“I can’t recite the chronology or elaborate on the facts. I can’t explain the reasons or defend how we lived our lives. What I can tell you is how the events of 1933 sowed the seeds that fundamentally changed our future, that there was little hand-wringing or emotion, that circumstances were beyond control, that there was no recourse or appeal. I can tell you that events were incremental, that the unbelievable became the believable and, ultimately, the normal.”
“Life does find a way to create a balance somewhere between smiles and tears. And, like a pendulum’s swing, life seldom stays in one place. Life keeps on moving until, one day, it stops.”— Ralph Webster
A heartfelt THANK YOU to the Wine, Women, and Words Book Club for selecting A Smile in One Eye: a Tear in the Other as your book this month and inviting me to be part of this week’s meeting. Great exchange of thoughts and opinions – wonderful discussion.
Recently I have posted review of A Smile in One Eye: A Tear in the Other, which became one of my favorite books of 2016. Ralph Webster, the author, kindly accepted my guest post request and today is sharing with us what inspired him to write his father’s memoir. Enjoy reading!
This winter Ralph has met with nearly a dozen book clubs who have chosen A Smile in One Eye: a Tear in the Other for their monthly discussions. His book tells the story of his father’s Holocaust journey. Here is the answer to one question that is always asked and several quotes from the book. Should you wish to arrange for Ralph to participate in your book club, either in person or via Skype, feel free to write him directly at firstname.lastname@example.org. He wants to connect with readers throughout the world.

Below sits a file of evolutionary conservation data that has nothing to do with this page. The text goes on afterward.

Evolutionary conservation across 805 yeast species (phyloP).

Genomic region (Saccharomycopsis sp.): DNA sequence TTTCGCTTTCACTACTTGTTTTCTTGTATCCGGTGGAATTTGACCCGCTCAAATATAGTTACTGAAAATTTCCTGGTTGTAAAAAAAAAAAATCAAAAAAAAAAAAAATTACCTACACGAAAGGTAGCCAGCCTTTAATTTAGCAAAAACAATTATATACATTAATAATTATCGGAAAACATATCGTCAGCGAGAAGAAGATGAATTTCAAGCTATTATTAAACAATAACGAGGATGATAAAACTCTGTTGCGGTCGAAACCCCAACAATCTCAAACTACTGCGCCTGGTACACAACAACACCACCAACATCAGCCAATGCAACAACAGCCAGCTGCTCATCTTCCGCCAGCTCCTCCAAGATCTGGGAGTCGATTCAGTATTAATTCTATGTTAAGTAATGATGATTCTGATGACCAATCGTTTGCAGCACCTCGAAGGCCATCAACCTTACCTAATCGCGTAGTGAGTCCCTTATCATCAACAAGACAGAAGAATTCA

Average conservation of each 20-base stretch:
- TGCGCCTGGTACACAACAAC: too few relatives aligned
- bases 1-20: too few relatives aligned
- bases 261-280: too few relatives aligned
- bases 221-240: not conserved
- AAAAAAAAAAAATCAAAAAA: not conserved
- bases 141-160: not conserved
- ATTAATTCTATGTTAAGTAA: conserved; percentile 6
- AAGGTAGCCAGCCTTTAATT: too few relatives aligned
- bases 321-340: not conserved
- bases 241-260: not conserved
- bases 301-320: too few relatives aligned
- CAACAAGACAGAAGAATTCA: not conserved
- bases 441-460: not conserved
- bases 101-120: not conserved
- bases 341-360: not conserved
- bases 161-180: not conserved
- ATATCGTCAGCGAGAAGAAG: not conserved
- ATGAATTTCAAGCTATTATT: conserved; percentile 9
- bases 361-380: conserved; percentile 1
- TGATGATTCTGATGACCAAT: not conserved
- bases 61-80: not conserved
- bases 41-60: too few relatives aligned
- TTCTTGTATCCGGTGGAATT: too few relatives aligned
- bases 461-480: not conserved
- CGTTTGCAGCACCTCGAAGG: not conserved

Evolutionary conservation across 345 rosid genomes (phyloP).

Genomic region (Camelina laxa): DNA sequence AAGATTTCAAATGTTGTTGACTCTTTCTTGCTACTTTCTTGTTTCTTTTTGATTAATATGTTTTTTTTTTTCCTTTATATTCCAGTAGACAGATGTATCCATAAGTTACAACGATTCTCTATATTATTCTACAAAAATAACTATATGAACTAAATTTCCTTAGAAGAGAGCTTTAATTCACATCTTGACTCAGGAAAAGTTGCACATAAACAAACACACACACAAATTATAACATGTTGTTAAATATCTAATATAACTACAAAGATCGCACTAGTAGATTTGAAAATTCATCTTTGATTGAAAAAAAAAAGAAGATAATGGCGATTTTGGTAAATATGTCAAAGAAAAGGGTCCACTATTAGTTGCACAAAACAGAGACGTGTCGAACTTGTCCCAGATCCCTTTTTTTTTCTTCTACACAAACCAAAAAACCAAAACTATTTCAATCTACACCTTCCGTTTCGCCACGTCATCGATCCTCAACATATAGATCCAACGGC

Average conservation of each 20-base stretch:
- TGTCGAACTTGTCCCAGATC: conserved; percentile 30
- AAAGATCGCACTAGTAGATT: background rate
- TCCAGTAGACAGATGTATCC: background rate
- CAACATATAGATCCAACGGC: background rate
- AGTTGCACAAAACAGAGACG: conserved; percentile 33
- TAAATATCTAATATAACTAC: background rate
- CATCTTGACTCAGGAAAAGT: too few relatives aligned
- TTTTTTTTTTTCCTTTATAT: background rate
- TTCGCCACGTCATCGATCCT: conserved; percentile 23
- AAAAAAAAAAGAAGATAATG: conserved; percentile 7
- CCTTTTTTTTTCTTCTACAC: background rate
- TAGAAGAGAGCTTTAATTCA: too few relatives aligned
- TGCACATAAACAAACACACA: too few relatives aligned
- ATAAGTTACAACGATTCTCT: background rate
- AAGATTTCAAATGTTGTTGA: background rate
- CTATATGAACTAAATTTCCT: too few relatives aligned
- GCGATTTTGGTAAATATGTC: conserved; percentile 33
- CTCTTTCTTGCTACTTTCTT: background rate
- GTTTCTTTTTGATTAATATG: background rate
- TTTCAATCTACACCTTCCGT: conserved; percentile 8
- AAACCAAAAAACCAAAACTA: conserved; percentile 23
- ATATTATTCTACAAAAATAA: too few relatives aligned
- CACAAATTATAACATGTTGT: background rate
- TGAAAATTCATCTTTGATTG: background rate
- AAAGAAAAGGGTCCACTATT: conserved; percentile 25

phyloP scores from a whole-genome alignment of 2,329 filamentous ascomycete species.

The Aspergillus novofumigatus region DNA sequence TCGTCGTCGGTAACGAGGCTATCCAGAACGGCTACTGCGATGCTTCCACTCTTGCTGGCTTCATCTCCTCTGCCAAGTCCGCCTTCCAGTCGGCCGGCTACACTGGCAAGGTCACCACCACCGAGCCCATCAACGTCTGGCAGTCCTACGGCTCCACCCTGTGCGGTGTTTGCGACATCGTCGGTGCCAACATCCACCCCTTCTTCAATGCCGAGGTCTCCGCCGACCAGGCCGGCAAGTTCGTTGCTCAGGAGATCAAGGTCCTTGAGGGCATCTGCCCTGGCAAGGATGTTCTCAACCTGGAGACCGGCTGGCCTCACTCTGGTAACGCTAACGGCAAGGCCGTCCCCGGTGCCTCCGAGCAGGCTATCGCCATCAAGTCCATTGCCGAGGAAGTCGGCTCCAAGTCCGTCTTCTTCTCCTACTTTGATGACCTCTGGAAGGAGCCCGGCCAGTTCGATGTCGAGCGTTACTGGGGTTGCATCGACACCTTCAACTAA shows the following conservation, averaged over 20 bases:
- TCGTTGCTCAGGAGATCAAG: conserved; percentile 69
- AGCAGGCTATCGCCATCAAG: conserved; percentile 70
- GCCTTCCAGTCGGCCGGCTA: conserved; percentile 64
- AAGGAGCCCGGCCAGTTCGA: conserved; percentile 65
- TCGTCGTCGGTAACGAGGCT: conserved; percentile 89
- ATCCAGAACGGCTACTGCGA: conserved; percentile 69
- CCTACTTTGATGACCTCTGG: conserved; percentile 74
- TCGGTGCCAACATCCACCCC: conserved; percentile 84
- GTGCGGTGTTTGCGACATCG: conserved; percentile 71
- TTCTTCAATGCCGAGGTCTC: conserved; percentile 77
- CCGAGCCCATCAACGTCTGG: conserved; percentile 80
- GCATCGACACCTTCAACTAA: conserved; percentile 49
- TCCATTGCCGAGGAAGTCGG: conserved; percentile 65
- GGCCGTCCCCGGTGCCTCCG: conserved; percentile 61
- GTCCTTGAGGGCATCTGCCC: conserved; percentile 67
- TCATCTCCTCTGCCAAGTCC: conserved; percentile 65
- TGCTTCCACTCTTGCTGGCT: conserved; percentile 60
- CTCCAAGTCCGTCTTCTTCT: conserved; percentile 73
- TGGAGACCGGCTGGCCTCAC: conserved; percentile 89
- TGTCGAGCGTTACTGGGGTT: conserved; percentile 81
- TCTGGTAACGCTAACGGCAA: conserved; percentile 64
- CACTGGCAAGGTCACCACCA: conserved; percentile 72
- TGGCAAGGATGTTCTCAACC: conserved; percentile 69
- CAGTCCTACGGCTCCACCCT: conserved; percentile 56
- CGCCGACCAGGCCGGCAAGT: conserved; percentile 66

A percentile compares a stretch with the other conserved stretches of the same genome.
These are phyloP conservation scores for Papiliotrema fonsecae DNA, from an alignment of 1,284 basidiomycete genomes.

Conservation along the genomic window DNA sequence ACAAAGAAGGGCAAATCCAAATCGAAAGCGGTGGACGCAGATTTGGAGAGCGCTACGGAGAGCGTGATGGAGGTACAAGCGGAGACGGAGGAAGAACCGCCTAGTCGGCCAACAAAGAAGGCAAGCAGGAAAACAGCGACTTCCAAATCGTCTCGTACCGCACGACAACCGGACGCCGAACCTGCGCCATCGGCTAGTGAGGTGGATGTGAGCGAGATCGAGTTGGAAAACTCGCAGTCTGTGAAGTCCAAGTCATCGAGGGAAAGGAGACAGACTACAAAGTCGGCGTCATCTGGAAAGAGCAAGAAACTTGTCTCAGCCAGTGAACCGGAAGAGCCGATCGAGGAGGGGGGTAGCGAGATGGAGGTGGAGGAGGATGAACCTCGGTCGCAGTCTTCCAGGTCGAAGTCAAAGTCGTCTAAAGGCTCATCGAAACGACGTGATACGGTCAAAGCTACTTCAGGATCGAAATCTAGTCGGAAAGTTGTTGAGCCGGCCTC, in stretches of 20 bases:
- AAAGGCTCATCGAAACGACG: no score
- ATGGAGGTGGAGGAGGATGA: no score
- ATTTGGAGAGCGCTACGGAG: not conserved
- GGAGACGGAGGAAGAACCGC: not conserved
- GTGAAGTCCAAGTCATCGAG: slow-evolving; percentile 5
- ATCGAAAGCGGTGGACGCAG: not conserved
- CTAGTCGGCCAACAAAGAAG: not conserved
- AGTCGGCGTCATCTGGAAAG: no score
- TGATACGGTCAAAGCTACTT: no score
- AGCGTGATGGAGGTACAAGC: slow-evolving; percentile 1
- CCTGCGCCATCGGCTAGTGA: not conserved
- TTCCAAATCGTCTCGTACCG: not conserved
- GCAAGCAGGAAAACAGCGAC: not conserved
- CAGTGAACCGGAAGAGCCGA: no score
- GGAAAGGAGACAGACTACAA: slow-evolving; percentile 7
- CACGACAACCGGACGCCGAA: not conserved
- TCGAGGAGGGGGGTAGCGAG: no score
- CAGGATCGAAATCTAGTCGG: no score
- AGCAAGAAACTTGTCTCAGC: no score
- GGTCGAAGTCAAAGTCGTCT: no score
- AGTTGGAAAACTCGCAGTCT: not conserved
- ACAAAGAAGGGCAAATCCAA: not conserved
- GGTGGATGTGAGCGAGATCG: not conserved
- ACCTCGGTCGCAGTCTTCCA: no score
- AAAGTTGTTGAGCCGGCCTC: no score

I do not regret that I spent last days of 2016 on reading A Smile in One Eye, A Tear in the Other because the book was the biggest surprise of the last year! We need more books like A Smile in One Eye, A Tear in the Other because an accounts of people who […]
“A Smile in One Eye, a Tear in the Other” by Ralph Webster of Kitty Hawk. A World War II history with implications for today’s refugee crises. Webster tells the story of his father’s family, Jewish by heritage, Lutheran by choice, targeted by the Nazis. The buzz includes this from a staff member at Bookish: “When I first started reading the book, it felt very much like a love letter from an older son to an even older father. By the time I finished, it felt more like a letter of apology. … I cannot claim to know the author’s mind, but this book is one of the best reads I have had in a long time.”